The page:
Newspaper article The Canadian Press

Federal and Ontario Governments Pay for Study on How to Ignite the Ring of Fire

Newspaper article The Canadian Press

Federal and Ontario Governments Pay for Study on How to Ignite the Ring of Fire

Article excerpt

Feds, Ontario jointly invest in Ring of Fire


TORONTO - Some of Canada's most remote and impoverished First Nations communities isolated within northern Ontario's so called Ring of Fire region are getting funding to conduct a study on how to open the area to development.

However at least one critic suggested the study, which is to look at establishing a year-round transportation corridor in part to allow mining operations, would be redundant.

The study will be led by the Webequie First Nation in partnership with the First Nations of Eabametoong, Neskantaga and Nibinamik, with the federal and Ontario governments each contributing $393,814.

Various stakeholders have been discussing for years how to connect the region. It has been widely agreed that economic development of the Ring of Fire would be very limited without some way to connect it to the rest of the world.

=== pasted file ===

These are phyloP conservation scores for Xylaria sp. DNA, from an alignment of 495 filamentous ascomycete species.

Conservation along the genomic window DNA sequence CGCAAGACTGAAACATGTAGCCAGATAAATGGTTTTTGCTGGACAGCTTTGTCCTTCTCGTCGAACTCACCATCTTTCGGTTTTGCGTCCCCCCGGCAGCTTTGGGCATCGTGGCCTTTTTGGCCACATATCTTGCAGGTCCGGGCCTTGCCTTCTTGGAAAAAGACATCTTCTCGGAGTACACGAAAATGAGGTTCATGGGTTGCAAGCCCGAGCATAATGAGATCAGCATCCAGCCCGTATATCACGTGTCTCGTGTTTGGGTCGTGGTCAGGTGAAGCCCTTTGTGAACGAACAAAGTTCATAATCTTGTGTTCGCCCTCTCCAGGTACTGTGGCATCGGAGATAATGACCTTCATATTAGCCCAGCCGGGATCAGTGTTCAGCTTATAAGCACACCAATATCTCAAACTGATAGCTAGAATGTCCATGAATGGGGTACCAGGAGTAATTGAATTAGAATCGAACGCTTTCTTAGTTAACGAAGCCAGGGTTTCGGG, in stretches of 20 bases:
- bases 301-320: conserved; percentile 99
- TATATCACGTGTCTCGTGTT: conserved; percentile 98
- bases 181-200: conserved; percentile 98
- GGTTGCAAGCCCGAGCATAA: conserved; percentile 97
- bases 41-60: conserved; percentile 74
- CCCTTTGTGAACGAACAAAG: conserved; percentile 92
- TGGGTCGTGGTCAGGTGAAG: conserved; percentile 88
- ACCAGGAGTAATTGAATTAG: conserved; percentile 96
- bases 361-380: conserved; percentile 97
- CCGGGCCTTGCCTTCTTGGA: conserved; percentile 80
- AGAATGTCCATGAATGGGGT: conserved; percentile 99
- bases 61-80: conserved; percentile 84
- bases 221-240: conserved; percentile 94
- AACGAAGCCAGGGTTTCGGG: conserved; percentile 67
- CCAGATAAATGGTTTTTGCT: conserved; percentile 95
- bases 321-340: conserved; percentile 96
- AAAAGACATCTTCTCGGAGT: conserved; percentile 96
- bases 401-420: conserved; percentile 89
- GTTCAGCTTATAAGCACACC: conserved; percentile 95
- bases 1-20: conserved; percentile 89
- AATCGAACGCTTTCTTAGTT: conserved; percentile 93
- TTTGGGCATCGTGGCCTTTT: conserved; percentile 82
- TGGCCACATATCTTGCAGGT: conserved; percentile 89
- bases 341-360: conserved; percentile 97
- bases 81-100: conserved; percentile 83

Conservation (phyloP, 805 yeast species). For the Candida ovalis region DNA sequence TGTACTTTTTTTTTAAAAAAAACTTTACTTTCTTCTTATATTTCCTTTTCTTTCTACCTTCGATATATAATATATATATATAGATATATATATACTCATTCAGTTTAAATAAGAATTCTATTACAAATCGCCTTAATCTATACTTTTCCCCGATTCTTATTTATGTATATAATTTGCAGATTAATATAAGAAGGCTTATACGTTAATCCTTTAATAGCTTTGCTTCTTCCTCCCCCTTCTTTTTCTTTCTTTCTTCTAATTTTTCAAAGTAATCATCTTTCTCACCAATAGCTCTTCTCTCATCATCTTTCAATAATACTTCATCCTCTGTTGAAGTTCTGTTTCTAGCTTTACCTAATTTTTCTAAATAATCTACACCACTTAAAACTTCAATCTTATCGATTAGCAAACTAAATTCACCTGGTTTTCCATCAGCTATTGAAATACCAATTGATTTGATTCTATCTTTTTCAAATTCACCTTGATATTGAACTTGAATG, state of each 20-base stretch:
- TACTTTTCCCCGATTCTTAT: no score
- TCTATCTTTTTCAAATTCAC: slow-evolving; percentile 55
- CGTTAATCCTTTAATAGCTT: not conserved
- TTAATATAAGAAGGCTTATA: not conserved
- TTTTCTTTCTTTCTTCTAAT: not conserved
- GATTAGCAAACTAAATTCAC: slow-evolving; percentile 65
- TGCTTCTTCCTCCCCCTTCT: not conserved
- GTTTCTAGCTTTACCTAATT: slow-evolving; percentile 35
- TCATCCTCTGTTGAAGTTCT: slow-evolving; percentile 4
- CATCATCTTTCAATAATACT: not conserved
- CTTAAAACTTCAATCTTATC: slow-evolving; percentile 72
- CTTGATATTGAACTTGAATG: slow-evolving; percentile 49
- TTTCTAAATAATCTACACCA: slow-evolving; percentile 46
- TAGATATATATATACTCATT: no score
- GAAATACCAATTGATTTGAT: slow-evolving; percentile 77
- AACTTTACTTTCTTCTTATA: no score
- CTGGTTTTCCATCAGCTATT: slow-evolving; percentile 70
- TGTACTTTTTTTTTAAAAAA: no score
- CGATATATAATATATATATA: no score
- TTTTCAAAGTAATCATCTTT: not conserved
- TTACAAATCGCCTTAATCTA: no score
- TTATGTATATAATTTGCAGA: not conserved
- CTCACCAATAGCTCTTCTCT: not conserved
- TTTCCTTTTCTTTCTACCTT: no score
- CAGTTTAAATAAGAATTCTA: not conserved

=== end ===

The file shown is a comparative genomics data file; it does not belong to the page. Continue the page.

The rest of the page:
"We've always struggled to connect with the mainstream society, and I think as we move forward we will eventually connect with the real world and then hopefully we see the benefits that we always strive for," said Webequie First Nation Chief Cornelius Wabasse, adding that the remote community is only accessible by air in the summertime and by road in the winter months.

Nibinamik First Nations Chief Johnny Yellowhead said he was apprehensive of working with the provincial government at first but is pleased with the results.

"I was told when we started approaching Ontario -- you'll never get Ontario to listen to you," he said. "But I'm glad they're here, even the federal minister. We're making progress as we go and I'm very grateful to see that."

Natural Resources Minister Greg Rickford and Ontario Northern Development Minister Michael Gravelle made the announcement at a mining conference in Toronto on Sunday.

"What does that mean for this region?" Rickford said. "It means that communities will have the opportunity to work collaboratively to assess, plan and develop a shared transportation solution that will open the door for future development in northwestern Ontario. …

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